Conveyancing Germany

Conveyancing GermanyGerman ProbateGerman Succession & Inheritance LawProperty in Germany

German Land Registry and the “Grundschuld”

Why Germans often leave a Mortgage (Grundschuld) entered in the Land Registry Records even if the underlying bank loan has been fully repaid? The German word for mortgage is "Grundschuld", which is the most commonly used form of a German security interest in land, i.e. real property lien (Grundpfandrecht). The relevant German statutes are s. 1113 et seqq. German Civil Code. Such a Grundschuld is created by notary deed whenever the German property owner wishes…
Bernhard Schmeilzl
February 20, 2019
Conveyancing GermanyGerman LawGerman ProbateGerman Tax LawProperty in Germany

How to find a Plot of Land in Germany

Practical tips on researching German property (real estate) online Many of our clients want to sell German property. Either because they move abroad or because they have inherited German real estate and decide not to keep it. Some of our clients in Anglo-German inheritance cases do not even know where exactly the German plot of land is located. They just have heard rumours that "granny, uncle or aunt so and so" had owned property in…
Bernhard Schmeilzl
November 27, 2018
Business in GermanyContract TemplatesConveyancing GermanyGerman Corporate LawGerman LawM&A GermanyProperty in GermanyStarting or Expanding Business

Careful with M&A Asset Deals in Germany

Pitfalls of German Contract Law (Part 3):  Many Asset Deal Purchase Agreements must be in Notarial Form to be Valid in Germany German Law requires certain transactions to be recorded before a Civil Law Notary in order for these agreements to be valid and enforceable. The list ranges from pre-nuptial and marriage agreements, to any real estate related transaction, to the formation of German companies and stock corporations. One aspect is, however, sometimes overlooked even…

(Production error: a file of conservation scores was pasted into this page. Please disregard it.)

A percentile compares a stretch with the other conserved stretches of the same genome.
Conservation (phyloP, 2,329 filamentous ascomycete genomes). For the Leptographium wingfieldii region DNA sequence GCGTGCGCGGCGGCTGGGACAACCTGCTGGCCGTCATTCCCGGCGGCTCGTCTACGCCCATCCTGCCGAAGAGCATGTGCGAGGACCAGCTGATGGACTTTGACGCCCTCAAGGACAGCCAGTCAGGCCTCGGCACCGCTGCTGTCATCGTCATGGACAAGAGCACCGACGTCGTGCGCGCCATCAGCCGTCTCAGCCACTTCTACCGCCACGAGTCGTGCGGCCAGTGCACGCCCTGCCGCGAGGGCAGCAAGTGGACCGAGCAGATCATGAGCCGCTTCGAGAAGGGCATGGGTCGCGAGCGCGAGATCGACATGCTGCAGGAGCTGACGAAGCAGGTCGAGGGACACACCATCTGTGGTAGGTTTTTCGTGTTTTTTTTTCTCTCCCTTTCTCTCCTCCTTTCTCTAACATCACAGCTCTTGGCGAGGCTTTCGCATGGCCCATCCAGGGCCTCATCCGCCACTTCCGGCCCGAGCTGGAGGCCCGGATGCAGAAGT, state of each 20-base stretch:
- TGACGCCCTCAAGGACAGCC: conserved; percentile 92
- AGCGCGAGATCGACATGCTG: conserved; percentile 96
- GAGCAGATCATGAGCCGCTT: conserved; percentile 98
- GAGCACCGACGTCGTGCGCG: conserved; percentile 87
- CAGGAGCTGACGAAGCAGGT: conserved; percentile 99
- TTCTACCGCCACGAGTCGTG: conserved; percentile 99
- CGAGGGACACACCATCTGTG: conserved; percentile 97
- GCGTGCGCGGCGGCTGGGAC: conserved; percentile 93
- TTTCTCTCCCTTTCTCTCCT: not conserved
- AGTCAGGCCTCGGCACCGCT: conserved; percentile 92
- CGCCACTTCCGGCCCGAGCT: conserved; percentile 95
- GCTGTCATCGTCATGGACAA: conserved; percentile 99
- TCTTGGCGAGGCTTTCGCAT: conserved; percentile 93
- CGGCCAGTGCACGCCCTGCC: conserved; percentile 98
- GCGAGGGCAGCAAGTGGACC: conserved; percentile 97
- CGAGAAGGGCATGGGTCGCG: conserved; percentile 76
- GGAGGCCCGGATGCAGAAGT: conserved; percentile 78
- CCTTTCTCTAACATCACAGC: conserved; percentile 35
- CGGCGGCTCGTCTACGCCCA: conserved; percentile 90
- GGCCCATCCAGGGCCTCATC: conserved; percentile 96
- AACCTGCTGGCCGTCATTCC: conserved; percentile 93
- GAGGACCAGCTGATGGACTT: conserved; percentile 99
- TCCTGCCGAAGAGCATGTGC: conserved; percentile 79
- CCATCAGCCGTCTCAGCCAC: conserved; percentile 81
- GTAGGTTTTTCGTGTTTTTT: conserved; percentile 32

Bernhard Schmeilzl
September 29, 2017
Conveyancing GermanyGerman LawGerman Tax LawProperty in Germany

Is there German Capital Gains Tax when you sell a German Property?

Tax implications of selling property in Germany If you buy or inherit German property (whether it is a house, a flat or just a plot of land) and this property is then sold (by you or your heirs) before a period of ten full years has expired, the resulting profit (sale price minus purchase price minus certain related costs like notary fees) is subject to German tax, even if you are not a German tax…
Bernhard Schmeilzl
July 26, 2017
Conveyancing GermanyGerman LawProperty in Germany

Purchase German Property by Online Auction?

Beware of buying German real estate through the internet. It does not work that way in Germany! Our firm specalises in German-British and German-Amercian legal matters. Thus, we are sometimes contacted by non-German clients who proudly tell us that they have just successfully bought German property by way of online auction, for example from "MIDLAND ASSET MANAGEMENT LTD" or another online auction service provider. There is just one small problem with this: In order to…
Bernhard Schmeilzl
May 29, 2017